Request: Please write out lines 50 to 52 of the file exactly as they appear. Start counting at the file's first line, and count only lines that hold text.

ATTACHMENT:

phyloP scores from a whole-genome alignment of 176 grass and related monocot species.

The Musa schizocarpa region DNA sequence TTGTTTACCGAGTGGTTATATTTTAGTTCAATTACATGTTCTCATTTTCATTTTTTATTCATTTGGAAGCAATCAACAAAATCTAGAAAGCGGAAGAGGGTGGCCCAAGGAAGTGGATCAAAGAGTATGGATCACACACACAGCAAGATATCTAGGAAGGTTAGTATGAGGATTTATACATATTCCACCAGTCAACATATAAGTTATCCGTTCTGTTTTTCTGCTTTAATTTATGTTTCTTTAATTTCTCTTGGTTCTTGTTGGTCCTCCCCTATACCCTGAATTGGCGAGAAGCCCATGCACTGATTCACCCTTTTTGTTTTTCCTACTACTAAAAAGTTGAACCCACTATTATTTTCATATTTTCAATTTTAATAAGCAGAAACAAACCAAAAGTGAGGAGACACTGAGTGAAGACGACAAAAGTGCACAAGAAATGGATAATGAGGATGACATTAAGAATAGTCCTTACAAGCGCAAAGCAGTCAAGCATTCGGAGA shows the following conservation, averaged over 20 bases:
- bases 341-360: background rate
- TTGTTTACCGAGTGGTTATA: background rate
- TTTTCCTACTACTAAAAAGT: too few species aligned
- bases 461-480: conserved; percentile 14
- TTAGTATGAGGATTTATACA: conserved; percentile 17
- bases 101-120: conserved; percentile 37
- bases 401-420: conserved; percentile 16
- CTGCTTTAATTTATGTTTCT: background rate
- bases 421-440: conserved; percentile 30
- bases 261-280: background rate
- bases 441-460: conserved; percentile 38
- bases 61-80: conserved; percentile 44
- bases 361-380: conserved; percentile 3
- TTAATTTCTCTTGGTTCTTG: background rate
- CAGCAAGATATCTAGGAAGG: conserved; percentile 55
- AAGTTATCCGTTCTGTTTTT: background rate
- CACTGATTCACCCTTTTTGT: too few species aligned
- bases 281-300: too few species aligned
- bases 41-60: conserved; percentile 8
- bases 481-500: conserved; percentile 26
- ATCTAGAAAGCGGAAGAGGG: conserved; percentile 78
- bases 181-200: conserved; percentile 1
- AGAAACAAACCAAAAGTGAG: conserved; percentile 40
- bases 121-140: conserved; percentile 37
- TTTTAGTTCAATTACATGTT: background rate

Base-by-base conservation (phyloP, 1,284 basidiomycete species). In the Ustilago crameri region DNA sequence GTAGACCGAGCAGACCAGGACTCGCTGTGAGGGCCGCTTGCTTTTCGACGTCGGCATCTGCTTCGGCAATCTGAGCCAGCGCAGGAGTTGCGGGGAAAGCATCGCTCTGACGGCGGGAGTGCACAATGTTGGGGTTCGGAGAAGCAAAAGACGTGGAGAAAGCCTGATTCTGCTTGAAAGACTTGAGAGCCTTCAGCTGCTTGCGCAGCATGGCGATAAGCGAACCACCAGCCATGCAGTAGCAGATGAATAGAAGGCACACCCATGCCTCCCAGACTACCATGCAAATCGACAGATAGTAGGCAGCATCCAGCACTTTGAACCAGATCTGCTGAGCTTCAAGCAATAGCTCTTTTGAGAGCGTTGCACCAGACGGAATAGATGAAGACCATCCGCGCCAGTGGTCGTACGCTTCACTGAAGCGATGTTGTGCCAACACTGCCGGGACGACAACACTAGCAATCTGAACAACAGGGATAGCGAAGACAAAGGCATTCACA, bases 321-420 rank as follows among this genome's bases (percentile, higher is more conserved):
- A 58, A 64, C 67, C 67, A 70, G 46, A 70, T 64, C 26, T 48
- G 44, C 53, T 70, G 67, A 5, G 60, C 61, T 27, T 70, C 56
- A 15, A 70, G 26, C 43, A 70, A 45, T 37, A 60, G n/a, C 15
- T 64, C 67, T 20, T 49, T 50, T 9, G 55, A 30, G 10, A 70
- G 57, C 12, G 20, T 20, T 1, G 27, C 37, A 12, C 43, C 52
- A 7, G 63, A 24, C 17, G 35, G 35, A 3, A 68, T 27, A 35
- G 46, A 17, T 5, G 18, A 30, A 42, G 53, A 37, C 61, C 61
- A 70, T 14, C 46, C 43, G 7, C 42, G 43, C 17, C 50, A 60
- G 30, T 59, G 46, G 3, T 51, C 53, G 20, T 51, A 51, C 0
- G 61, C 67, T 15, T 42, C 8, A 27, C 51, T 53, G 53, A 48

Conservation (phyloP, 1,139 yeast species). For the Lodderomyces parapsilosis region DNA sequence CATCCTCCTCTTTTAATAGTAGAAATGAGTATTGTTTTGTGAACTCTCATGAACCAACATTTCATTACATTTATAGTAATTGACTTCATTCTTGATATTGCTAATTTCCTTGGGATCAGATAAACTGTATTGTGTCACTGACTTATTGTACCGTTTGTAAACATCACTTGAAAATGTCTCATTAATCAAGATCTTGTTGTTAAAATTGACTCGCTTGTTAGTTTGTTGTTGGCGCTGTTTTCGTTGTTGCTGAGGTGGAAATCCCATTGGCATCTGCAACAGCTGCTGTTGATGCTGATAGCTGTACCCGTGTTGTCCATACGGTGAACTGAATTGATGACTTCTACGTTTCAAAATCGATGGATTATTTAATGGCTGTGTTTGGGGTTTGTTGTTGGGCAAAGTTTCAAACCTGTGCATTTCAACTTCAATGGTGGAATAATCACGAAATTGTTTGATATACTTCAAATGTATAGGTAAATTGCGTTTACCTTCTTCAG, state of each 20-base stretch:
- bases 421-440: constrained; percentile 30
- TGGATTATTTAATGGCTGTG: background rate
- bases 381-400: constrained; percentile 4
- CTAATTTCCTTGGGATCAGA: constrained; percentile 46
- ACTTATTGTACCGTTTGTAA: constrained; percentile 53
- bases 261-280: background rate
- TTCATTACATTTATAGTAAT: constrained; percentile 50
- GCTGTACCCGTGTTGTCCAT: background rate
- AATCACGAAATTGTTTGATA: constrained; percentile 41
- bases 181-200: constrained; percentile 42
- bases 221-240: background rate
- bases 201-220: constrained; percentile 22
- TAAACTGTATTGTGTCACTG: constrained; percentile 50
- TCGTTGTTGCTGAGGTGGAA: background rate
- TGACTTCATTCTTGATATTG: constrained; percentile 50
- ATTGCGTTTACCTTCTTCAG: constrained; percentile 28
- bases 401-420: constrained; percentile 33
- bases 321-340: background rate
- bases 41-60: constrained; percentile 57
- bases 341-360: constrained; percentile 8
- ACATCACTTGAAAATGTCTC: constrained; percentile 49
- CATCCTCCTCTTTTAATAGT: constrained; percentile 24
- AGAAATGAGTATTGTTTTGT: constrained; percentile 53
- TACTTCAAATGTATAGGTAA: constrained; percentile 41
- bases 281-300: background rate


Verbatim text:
- bases 221-240: background rate
- bases 201-220: constrained; percentile 22
- TAAACTGTATTGTGTCACTG: constrained; percentile 50